Workers walk the assembly line at Ford’s Chicago Assembly Plant on Aug. 4, 2009. The Chicago plant was the subject of a New York Times exposé into systemic racial and sexual abuse suffered by Ford’s female workers. (Scott Olson/Getty Images)

Updated Wednesday, Dec. 20, 2017, at 2:29 p.m. EST: The Ford Motor Co. sent The Root a statement responding to the New York Times report about allegations by female employees at the company’s Chicago plants of years of racial and sexual harassment.

“Ford does not tolerate sexual harassment or discrimination. We take those claims very seriously and investigate them thoroughly,” Ford wrote, adding that the company has a “comprehensive approach to prevent and address sexual harassment and discrimination” at its facilities, which includes anti-harassment training for all new hires and multiple channels to report violations.

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“In addition, more than two years ago, we began taking further actions at our Chicago plants,” Ford wrote, listing a few of its initiatives, like providing “additional leadership and diversity training for all salaried employees.”

Some of these changes were listed in the original Times piece, although several of the Times’ sources told the paper that misconduct still occurs to this day. Others say that their previous experiences have them so shaken up, they still dread going to work.

Several others said that things really are getting better, including one woman who told the paper that “for the first time in years ... a manager was taking her complaints seriously.”

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Earlier:

As is becoming customary in this news cycle, the New York Times published a harrowing investigation Tuesday that details years of sexual abuse endured by women—this time, those who worked at Ford Motor Co. plants in Chicago.

Unlike most mainstream articles on sexual harassment, this investigation, by Susan Chira and Catrin Einhorn, focused almost exclusively on black women.

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The experiences that the Ford employees recount are appalling—and several are recent (the alleged abuses stretch from the 1990s to 2015). Their stories also illuminate something that hasn’t been talked about in the mainstream media’s coverage of #MeToo: the intersection of racial and sexual harassment that women of color, particularly black women, experience.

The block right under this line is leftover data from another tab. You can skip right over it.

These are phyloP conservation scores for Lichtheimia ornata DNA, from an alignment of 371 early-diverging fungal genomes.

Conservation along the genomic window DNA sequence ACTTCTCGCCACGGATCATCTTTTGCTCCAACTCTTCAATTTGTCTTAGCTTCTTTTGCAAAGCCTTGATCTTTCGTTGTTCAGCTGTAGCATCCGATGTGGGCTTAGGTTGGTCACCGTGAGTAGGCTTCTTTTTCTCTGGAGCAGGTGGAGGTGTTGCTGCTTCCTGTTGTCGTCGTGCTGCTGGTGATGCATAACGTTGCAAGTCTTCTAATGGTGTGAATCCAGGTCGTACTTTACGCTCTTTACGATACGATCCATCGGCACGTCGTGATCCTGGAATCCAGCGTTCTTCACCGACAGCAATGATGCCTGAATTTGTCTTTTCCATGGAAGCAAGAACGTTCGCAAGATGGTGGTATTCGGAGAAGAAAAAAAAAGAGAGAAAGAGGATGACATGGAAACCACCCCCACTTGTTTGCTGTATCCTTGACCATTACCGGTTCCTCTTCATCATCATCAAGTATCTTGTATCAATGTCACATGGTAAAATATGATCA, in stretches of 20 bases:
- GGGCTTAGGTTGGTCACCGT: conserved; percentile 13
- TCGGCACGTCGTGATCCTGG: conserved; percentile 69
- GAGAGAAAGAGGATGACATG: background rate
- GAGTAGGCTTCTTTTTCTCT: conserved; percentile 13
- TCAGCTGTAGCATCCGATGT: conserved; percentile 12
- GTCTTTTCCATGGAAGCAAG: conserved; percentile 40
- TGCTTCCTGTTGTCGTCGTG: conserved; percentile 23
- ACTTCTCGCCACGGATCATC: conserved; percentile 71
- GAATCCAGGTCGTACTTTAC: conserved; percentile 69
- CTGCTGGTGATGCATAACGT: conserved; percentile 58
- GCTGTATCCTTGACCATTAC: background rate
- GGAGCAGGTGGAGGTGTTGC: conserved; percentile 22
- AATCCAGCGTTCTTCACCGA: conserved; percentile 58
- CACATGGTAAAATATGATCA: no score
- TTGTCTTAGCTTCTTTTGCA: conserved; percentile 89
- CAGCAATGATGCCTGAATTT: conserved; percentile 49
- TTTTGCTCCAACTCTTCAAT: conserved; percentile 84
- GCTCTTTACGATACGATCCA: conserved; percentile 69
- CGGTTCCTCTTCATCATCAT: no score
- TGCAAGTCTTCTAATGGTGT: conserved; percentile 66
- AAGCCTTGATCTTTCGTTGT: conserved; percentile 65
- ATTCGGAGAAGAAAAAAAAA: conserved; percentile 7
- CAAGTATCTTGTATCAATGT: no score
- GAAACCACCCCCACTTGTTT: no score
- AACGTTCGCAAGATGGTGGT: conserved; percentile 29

Take Suzette Wright, who was hired to work at the Ford Chicago Assembly plant in 1993:

As Ms. Wright [a recent employee] settled in, she asked a co-worker to explain something: Why were men calling out “peanut butter legs” when she arrived in the morning? He demurred, but she insisted. “He said, ‘Well, peanut butter,’” Ms. Wright recalled. “‘Not only is it the color of your legs, but it’s the kind of legs you like to spread.’”

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Wright would end up becoming one of the female employees who sued the motor company; the Times notes that most of them were black.

Those accused of harassment include black, white and Latino men. Some of the women felt doubly victimized — propositioned and denounced as sluts while also being called “black bitches” and other racial slurs. (The assembly plant’s work force is predominantly African-American, while the stamping plant’s is majority white.)

The Chicago Assembly Plant and the Chicago Stamping Plant were especially volatile, the Times reports, due to “a mix of sex, swagger, suspicion and racial resentment.”

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The company has been hit with multiple lawsuits over the past 20 years, the Times reports. In the ’90s, Ford was forced to pay out a $22 million settlement in response to multiple harassment claims. But the culture of abuse continued—the article notes that another $10 million settlement was reached in August of this year for sexual and racial harassment, with another suit still percolating through the courts.